1. Shape of things to come

The familiarity of the sketches showed that Seurat’s signature is more than his pointillist technique. Seurat’s work is also very recognizable in the subjects, shapes of the landscapes and the shape of the figures. Several sketches suggest  the figures used in later paintings, and are thus independently recognizable as works by Seurat. And now, decades later, the poster for the French film Strangers by the Lake does not echo Seurat’s techniques or colour use, but none the less reminds of La Grande Jatte.

  1. Art meets science

It seems as if art is often used as a way to amplify scientific concepts – think Rembrandt’s anatomy lesson. What makes Seurat interesting is that he uses science to amplify art. Seurat uses colour theory to make his paintings more vibrant: by placing dots of contrasting colours next to each other both colours are visually amplified.

  1. The 19th century life

Specialising in consumer behaviour, I have followed multiple courses in which the history of the consumer society was chronicled. I really enjoy how Seurat’s subject matter narrates some of the major lifestyle changes taking place in the second half of the 19th century. His painting of circuses, parks and other entertainment reflect the major increase in leisure time for many people. Many other paintings are set on the outer edges of cities – like harbours. The trends of city growth and the shift of industry from the centre to the edge of cities are clearly visible.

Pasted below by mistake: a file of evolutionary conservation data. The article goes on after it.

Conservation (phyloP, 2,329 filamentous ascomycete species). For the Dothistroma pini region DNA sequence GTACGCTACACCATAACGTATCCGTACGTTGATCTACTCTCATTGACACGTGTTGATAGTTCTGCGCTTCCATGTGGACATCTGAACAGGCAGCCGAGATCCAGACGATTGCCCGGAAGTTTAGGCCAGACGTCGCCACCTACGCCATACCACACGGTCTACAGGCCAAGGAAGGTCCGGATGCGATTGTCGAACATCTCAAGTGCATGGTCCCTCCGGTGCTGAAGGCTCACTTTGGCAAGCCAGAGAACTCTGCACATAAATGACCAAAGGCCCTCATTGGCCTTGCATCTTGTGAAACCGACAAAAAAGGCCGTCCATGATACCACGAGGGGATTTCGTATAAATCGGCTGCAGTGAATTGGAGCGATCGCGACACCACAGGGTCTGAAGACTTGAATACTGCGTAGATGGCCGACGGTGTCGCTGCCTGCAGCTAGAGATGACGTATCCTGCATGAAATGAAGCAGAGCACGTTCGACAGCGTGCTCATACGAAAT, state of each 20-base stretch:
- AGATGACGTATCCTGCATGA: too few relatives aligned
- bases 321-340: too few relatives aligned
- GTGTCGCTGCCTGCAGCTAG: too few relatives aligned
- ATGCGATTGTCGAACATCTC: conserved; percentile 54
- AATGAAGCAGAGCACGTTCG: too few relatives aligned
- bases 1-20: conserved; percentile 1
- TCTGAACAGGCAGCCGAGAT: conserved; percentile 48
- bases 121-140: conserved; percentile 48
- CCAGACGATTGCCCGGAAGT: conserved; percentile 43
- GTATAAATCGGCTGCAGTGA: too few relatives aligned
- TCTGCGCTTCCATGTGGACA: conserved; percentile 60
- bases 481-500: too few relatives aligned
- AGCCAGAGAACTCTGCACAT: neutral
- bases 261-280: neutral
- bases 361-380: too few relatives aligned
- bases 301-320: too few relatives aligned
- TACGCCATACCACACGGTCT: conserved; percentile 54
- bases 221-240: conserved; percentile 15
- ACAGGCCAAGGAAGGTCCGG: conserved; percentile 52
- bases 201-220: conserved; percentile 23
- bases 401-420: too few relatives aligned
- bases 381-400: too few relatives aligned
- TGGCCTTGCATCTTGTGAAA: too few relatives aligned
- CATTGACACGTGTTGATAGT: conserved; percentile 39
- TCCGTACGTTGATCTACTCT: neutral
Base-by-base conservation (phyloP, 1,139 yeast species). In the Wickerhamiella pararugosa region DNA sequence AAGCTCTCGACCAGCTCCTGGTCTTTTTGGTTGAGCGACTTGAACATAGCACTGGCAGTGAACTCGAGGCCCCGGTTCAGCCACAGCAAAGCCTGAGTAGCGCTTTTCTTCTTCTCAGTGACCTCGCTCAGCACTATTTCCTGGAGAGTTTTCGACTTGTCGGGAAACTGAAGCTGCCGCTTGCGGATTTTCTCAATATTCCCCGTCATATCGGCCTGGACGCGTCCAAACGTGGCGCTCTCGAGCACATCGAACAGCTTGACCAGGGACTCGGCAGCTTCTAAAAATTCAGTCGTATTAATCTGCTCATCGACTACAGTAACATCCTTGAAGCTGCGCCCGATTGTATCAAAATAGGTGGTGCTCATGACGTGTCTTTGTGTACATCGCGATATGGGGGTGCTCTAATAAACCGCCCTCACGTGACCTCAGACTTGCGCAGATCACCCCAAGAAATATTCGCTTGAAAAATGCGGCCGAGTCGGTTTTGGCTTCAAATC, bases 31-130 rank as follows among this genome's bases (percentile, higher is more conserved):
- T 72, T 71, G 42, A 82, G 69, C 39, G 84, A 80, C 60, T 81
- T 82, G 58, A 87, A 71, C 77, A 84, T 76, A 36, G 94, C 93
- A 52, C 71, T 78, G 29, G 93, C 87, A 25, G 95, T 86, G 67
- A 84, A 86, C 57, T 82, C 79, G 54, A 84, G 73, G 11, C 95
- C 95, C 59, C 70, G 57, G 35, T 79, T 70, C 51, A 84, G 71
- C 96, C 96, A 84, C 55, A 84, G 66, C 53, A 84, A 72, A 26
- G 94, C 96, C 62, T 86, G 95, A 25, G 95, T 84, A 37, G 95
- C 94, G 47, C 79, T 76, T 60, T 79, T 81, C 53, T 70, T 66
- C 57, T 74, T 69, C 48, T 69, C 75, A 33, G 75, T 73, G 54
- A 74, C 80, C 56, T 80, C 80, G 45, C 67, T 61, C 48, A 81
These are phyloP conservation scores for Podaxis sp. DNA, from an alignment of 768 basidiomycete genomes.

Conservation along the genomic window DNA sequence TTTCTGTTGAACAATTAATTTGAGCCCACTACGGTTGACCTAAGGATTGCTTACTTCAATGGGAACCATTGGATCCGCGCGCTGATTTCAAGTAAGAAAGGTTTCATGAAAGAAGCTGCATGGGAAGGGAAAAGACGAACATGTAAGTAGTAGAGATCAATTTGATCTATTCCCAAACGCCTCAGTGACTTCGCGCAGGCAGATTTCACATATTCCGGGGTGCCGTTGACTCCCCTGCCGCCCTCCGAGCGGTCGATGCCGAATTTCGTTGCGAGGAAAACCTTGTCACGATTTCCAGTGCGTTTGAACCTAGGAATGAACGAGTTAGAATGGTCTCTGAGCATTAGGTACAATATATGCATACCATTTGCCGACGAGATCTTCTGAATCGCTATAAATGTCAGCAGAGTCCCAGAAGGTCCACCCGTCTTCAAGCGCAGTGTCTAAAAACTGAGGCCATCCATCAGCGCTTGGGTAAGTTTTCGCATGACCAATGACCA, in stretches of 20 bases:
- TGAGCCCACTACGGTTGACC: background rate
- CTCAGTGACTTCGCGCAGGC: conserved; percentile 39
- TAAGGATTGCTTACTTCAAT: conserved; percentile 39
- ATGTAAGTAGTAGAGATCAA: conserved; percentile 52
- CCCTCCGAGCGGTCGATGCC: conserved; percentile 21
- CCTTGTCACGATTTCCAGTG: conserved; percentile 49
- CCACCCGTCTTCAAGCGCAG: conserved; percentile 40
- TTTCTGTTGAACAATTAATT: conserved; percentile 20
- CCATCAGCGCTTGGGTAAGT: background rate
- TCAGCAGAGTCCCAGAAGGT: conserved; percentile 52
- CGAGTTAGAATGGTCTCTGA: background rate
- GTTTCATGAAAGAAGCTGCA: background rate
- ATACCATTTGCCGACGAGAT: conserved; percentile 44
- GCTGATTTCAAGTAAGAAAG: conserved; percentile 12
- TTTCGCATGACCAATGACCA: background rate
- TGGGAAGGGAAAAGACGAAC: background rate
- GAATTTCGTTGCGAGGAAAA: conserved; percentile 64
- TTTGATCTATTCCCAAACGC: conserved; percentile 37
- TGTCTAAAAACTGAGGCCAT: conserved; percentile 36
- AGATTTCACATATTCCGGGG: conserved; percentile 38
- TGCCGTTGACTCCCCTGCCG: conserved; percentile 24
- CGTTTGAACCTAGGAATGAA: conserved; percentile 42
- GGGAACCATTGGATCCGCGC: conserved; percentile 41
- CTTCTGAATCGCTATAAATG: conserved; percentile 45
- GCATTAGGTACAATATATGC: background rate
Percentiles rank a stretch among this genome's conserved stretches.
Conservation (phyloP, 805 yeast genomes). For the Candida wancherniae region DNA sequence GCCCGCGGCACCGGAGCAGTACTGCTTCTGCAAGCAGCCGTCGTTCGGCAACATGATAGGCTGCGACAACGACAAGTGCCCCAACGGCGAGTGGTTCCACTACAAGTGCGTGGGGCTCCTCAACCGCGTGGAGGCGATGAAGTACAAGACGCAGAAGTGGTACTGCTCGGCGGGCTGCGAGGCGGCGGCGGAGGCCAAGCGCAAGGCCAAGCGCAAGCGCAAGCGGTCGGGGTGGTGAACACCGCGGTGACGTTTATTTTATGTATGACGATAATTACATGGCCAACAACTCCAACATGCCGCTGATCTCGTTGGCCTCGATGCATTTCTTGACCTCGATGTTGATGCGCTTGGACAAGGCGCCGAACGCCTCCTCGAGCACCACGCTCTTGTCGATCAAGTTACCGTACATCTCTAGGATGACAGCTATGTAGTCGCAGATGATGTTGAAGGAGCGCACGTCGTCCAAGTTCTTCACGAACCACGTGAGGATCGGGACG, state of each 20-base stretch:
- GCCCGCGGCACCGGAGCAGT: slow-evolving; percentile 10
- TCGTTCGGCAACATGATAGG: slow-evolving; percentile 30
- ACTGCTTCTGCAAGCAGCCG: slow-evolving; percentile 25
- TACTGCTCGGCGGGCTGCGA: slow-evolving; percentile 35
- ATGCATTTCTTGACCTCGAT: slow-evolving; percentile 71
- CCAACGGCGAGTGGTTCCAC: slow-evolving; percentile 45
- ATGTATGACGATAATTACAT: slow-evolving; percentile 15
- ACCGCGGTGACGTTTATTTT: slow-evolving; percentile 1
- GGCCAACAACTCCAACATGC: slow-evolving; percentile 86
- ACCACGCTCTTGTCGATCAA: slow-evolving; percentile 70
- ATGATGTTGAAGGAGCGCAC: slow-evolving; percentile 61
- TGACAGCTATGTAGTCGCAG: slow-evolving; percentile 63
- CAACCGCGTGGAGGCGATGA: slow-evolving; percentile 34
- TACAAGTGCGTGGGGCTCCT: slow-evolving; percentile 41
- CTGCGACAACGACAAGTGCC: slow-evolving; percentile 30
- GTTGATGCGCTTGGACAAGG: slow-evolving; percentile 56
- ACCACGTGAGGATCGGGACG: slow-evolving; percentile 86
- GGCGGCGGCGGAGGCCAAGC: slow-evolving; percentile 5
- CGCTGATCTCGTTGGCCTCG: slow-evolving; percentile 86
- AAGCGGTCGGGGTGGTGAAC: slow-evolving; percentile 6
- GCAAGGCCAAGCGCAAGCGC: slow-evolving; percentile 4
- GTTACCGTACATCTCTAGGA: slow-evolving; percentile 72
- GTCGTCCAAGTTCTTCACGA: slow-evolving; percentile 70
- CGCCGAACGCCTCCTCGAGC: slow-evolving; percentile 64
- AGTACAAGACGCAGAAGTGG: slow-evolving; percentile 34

1. Layers of Labour

Finally, the Kröller-Müller exhibition shows how layered and time-consuming each of Seurat’s paintings are. Seurat started with sketches, then he filled the painting with broad strokes (of 1-2 cm) before covering the entire canvas in meticulous dots. This labour-intensive way of working sets him apart from many other impressionists, who used rough strokes to capture an emotion.

before photoshop | a picture worth a thousand moments?

Boulevard du Temple in Parijs door Louis-Jacques-Mandé Daguerre.

A quiet street in Paris? Only a lady and the shoe-shiner seem to be on the street. Actually, Louis-Jacques-Mandé Daguerre made this picture during a busy afternoon but since his shutterspeed was so long, you only the figures that were standing still. Paris avant le photoshop?

Do you like reading about photography? Maybe you’ll also like this post or this one !

image from here


Contrast | photographs by William Klein

William Klein (1928 – )  is gracing the walls of Foam (photography museum Amsterdam) from December 20th untill March 12th. The exhibition focuses on his work in the 1950s and how he challenged the concept that only perfect photographs (perfect composition, perfect subject, perfectly in focus) could be beautiful.

What I really enjoyed was how Klein played with contrast. Here, three different types of contrast

Contrast in colour

simone nina piazza di spagna rome 1960 vogue c william klein

Klein played with the contrast between black and white in his photography to create a graphic feel and to add interest. In the picture above the black and white crossing, repeated in the dresses, creates structure. However, the model glancing back at the other (as if to say ‘hey, is she wearing the same thing’) adds humour and imperfection.